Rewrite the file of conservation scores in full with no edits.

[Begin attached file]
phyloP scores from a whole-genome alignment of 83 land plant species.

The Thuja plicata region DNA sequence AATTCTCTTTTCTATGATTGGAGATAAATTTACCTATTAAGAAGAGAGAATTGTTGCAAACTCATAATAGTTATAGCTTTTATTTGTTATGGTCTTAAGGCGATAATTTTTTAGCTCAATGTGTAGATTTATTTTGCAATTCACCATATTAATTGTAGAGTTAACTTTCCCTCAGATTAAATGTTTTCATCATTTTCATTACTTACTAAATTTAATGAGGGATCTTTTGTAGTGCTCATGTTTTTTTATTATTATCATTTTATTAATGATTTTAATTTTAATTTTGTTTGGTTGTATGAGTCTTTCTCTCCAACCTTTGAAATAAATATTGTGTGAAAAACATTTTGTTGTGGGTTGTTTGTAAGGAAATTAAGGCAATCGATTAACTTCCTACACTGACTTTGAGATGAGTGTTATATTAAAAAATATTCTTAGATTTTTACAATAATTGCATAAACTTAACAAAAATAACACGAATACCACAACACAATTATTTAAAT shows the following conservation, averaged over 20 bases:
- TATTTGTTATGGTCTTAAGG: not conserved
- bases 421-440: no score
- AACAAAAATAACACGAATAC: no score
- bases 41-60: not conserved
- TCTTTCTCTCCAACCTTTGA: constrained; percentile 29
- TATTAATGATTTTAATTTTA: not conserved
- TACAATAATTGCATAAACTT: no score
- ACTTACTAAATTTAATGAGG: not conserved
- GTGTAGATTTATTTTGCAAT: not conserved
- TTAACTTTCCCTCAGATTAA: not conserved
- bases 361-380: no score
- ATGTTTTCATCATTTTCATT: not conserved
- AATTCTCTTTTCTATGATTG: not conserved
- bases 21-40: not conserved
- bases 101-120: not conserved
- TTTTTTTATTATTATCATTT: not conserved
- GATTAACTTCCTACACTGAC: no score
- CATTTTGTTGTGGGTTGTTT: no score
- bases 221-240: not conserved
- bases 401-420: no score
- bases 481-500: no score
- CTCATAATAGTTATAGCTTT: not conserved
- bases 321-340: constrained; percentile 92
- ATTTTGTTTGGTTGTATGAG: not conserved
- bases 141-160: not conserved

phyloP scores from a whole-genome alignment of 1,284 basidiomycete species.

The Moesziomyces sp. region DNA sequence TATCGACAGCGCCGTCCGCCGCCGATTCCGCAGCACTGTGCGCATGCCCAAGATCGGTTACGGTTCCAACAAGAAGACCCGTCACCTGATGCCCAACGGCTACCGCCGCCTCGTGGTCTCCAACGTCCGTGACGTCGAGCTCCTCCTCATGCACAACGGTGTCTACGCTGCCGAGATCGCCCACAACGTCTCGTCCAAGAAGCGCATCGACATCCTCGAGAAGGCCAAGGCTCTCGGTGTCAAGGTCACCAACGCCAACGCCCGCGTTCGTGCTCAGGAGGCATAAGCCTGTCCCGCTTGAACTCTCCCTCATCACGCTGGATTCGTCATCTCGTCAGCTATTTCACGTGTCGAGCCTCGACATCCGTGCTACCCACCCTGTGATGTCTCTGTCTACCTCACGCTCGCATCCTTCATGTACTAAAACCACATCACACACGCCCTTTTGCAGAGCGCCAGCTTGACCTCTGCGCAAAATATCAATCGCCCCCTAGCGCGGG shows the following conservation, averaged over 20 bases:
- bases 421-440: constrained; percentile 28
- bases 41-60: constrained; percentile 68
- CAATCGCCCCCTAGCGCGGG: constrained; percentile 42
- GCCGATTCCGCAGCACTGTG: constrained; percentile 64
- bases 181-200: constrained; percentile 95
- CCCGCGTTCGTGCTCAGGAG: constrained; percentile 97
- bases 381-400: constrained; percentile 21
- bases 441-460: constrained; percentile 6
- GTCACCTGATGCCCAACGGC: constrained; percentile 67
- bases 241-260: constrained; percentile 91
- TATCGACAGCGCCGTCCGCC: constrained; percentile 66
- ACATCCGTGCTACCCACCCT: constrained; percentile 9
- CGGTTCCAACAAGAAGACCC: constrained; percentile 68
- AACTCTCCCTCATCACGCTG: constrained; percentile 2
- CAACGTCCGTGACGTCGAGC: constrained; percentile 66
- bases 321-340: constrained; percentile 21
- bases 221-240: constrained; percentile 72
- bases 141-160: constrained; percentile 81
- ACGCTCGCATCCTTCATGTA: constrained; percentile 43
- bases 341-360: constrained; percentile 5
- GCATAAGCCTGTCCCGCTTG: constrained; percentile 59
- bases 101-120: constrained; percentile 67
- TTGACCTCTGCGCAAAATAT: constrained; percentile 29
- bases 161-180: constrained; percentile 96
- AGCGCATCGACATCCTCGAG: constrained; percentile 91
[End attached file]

phyloP scores from a whole-genome alignment of 83 land plant species.

The Thuja plicata region DNA sequence AATTCTCTTTTCTATGATTGGAGATAAATTTACCTATTAAGAAGAGAGAATTGTTGCAAACTCATAATAGTTATAGCTTTTATTTGTTATGGTCTTAAGGCGATAATTTTTTAGCTCAATGTGTAGATTTATTTTGCAATTCACCATATTAATTGTAGAGTTAACTTTCCCTCAGATTAAATGTTTTCATCATTTTCATTACTTACTAAATTTAATGAGGGATCTTTTGTAGTGCTCATGTTTTTTTATTATTATCATTTTATTAATGATTTTAATTTTAATTTTGTTTGGTTGTATGAGTCTTTCTCTCCAACCTTTGAAATAAATATTGTGTGAAAAACATTTTGTTGTGGGTTGTTTGTAAGGAAATTAAGGCAATCGATTAACTTCCTACACTGACTTTGAGATGAGTGTTATATTAAAAAATATTCTTAGATTTTTACAATAATTGCATAAACTTAACAAAAATAACACGAATACCACAACACAATTATTTAAAT shows the following conservation, averaged over 20 bases:
- TATTTGTTATGGTCTTAAGG: not conserved
- bases 421-440: no score
- AACAAAAATAACACGAATAC: no score
- bases 41-60: not conserved
- TCTTTCTCTCCAACCTTTGA: constrained; percentile 29
- TATTAATGATTTTAATTTTA: not conserved
- TACAATAATTGCATAAACTT: no score
- ACTTACTAAATTTAATGAGG: not conserved
- GTGTAGATTTATTTTGCAAT: not conserved
- TTAACTTTCCCTCAGATTAA: not conserved
- bases 361-380: no score
- ATGTTTTCATCATTTTCATT: not conserved
- AATTCTCTTTTCTATGATTG: not conserved
- bases 21-40: not conserved
- bases 101-120: not conserved
- TTTTTTTATTATTATCATTT: not conserved
- GATTAACTTCCTACACTGAC: no score
- CATTTTGTTGTGGGTTGTTT: no score
- bases 221-240: not conserved
- bases 401-420: no score
- bases 481-500: no score
- CTCATAATAGTTATAGCTTT: not conserved
- bases 321-340: constrained; percentile 92
- ATTTTGTTTGGTTGTATGAG: not conserved
- bases 141-160: not conserved

phyloP scores from a whole-genome alignment of 1,284 basidiomycete species.

The Moesziomyces sp. region DNA sequence TATCGACAGCGCCGTCCGCCGCCGATTCCGCAGCACTGTGCGCATGCCCAAGATCGGTTACGGTTCCAACAAGAAGACCCGTCACCTGATGCCCAACGGCTACCGCCGCCTCGTGGTCTCCAACGTCCGTGACGTCGAGCTCCTCCTCATGCACAACGGTGTCTACGCTGCCGAGATCGCCCACAACGTCTCGTCCAAGAAGCGCATCGACATCCTCGAGAAGGCCAAGGCTCTCGGTGTCAAGGTCACCAACGCCAACGCCCGCGTTCGTGCTCAGGAGGCATAAGCCTGTCCCGCTTGAACTCTCCCTCATCACGCTGGATTCGTCATCTCGTCAGCTATTTCACGTGTCGAGCCTCGACATCCGTGCTACCCACCCTGTGATGTCTCTGTCTACCTCACGCTCGCATCCTTCATGTACTAAAACCACATCACACACGCCCTTTTGCAGAGCGCCAGCTTGACCTCTGCGCAAAATATCAATCGCCCCCTAGCGCGGG shows the following conservation, averaged over 20 bases:
- bases 421-440: constrained; percentile 28
- bases 41-60: constrained; percentile 68
- CAATCGCCCCCTAGCGCGGG: constrained; percentile 42
- GCCGATTCCGCAGCACTGTG: constrained; percentile 64
- bases 181-200: constrained; percentile 95
- CCCGCGTTCGTGCTCAGGAG: constrained; percentile 97
- bases 381-400: constrained; percentile 21
- bases 441-460: constrained; percentile 6
- GTCACCTGATGCCCAACGGC: constrained; percentile 67
- bases 241-260: constrained; percentile 91
- TATCGACAGCGCCGTCCGCC: constrained; percentile 66
- ACATCCGTGCTACCCACCCT: constrained; percentile 9
- CGGTTCCAACAAGAAGACCC: constrained; percentile 68
- AACTCTCCCTCATCACGCTG: constrained; percentile 2
- CAACGTCCGTGACGTCGAGC: constrained; percentile 66
- bases 321-340: constrained; percentile 21
- bases 221-240: constrained; percentile 72
- bases 141-160: constrained; percentile 81
- ACGCTCGCATCCTTCATGTA: constrained; percentile 43
- bases 341-360: constrained; percentile 5
- GCATAAGCCTGTCCCGCTTG: constrained; percentile 59
- bases 101-120: constrained; percentile 67
- TTGACCTCTGCGCAAAATAT: constrained; percentile 29
- bases 161-180: constrained; percentile 96
- AGCGCATCGACATCCTCGAG: constrained; percentile 91